What Should You Do If You Face Gender Discrimination?
United States law prohibits employers from discriminating against employees on the basis of sex. In some states, gender expression is also protected. Unfortunately, employers may sometimes break the law with discriminatory practices. Here are four things you should do if you feel you've been discriminated against on the basis of gender:
1. Get in touch with gender discrimination law services.
If you feel your employer or coworker has discriminated against you because of your sex, gender identification, or gender expression, you should find a law service that specializes in this area of law. The exact protections you're entitled to will vary by state, and a lawyer will help you understand the laws that govern your state. A legal service will listen to your story and decide whether or not they believe you have a strong case for discrimination.
2. Collect evidence.
Gender discrimination can be difficult to prove because much of the evidence could also be coincidental. Your attorney will assist you in collecting evidence that can help make your case. You should forward any discriminatory emails, text messages, or voicemails sent by your employer to your attorney. If you lack a direct admission of gender discrimination, your attorney may collect other types of evidence; for instance, discrimination can be proved if it's evident that you are paid less than a similarly qualified coworker of a different gender.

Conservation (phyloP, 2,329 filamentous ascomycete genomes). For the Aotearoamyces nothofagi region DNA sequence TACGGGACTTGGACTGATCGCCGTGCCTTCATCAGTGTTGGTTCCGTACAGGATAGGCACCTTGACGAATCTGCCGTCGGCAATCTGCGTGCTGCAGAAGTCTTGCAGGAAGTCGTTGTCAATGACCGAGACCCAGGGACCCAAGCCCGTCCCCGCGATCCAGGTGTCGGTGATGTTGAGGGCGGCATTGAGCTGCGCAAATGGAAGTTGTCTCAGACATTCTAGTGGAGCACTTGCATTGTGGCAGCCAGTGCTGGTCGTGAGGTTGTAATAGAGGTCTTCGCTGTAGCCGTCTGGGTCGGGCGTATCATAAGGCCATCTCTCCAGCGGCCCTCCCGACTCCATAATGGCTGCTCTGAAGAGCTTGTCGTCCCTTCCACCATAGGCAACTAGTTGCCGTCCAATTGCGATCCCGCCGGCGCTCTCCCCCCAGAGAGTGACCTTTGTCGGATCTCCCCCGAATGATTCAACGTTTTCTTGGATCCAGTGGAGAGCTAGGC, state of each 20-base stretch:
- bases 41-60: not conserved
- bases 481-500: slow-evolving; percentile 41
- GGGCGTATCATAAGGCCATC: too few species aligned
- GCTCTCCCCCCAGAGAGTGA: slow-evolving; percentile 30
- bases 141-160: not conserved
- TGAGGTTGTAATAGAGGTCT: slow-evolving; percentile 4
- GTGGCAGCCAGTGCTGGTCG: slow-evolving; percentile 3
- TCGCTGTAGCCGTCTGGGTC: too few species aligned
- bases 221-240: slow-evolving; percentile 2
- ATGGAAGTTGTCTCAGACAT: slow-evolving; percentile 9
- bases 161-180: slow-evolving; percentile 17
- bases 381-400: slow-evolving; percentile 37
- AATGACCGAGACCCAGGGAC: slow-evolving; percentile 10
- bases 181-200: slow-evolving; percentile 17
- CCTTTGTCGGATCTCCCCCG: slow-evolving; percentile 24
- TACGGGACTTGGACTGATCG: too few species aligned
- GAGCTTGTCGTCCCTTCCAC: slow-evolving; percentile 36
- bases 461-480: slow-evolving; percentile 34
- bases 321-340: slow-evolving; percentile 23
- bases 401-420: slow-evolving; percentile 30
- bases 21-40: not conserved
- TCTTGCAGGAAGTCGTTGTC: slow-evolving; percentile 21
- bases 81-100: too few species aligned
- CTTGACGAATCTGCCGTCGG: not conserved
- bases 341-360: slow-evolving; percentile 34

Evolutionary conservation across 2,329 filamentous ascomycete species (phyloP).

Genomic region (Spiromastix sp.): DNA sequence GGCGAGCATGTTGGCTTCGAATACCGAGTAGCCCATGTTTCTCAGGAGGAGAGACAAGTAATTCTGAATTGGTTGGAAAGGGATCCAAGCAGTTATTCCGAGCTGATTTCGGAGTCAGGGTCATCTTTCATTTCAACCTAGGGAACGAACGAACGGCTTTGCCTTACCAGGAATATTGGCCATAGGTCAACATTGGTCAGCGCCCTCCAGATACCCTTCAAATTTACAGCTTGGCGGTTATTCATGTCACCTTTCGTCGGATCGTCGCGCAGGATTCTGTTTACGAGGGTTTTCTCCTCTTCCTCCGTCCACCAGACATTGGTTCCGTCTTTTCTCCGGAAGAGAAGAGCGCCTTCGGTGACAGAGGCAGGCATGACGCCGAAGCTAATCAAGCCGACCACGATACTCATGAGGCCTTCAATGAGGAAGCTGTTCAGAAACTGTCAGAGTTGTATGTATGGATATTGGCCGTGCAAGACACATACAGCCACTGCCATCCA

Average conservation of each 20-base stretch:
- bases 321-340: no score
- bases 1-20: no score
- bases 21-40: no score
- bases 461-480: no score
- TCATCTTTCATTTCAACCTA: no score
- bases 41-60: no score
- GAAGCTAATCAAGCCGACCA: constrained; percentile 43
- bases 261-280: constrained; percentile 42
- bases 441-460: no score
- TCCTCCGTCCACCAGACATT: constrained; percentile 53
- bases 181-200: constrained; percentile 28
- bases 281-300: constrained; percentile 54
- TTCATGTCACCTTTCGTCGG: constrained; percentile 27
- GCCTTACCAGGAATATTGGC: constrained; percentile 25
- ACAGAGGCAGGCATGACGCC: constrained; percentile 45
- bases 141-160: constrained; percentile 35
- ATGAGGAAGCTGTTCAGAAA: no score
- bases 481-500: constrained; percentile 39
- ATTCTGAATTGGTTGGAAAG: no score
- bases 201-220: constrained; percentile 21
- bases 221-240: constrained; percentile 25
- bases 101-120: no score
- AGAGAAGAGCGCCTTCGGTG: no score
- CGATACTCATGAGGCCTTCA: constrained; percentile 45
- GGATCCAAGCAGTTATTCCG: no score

3. Discuss your options.
Your gender discrimination attorney will discuss your options with you. If you want to pursue your case, you'll first need to contact the Equal Employment Opportunity Commission in order to file a complaint. This commission will investigate the claims you're making against your employer. In some cases, the EEOC decides not to pursue certain investigations; the EEOC is a federal commission, which means it may not handle cases of gender discrimination. You can still decide to take legal action on your own, even if this is the case.
4. File a lawsuit.
You may file a lawsuit against your employer if your gender discrimination case is not addressed to your satisfaction. Your employer might decide to settle out of court, which is the simplest way to resolve the lawsuit for all parties involved. If your employer does not agree to settle or if the settlement amount is unfavorable, you can choose to bring the case to court. This type of civil suit will be brought before a judge without a jury present. Your gender discrimination attorney will represent you in court. They will lay out the evidence and present your case clearly, using the expertise they've gained through trying many of these cases in the past.
Contact local gender discrimination law services to learn more.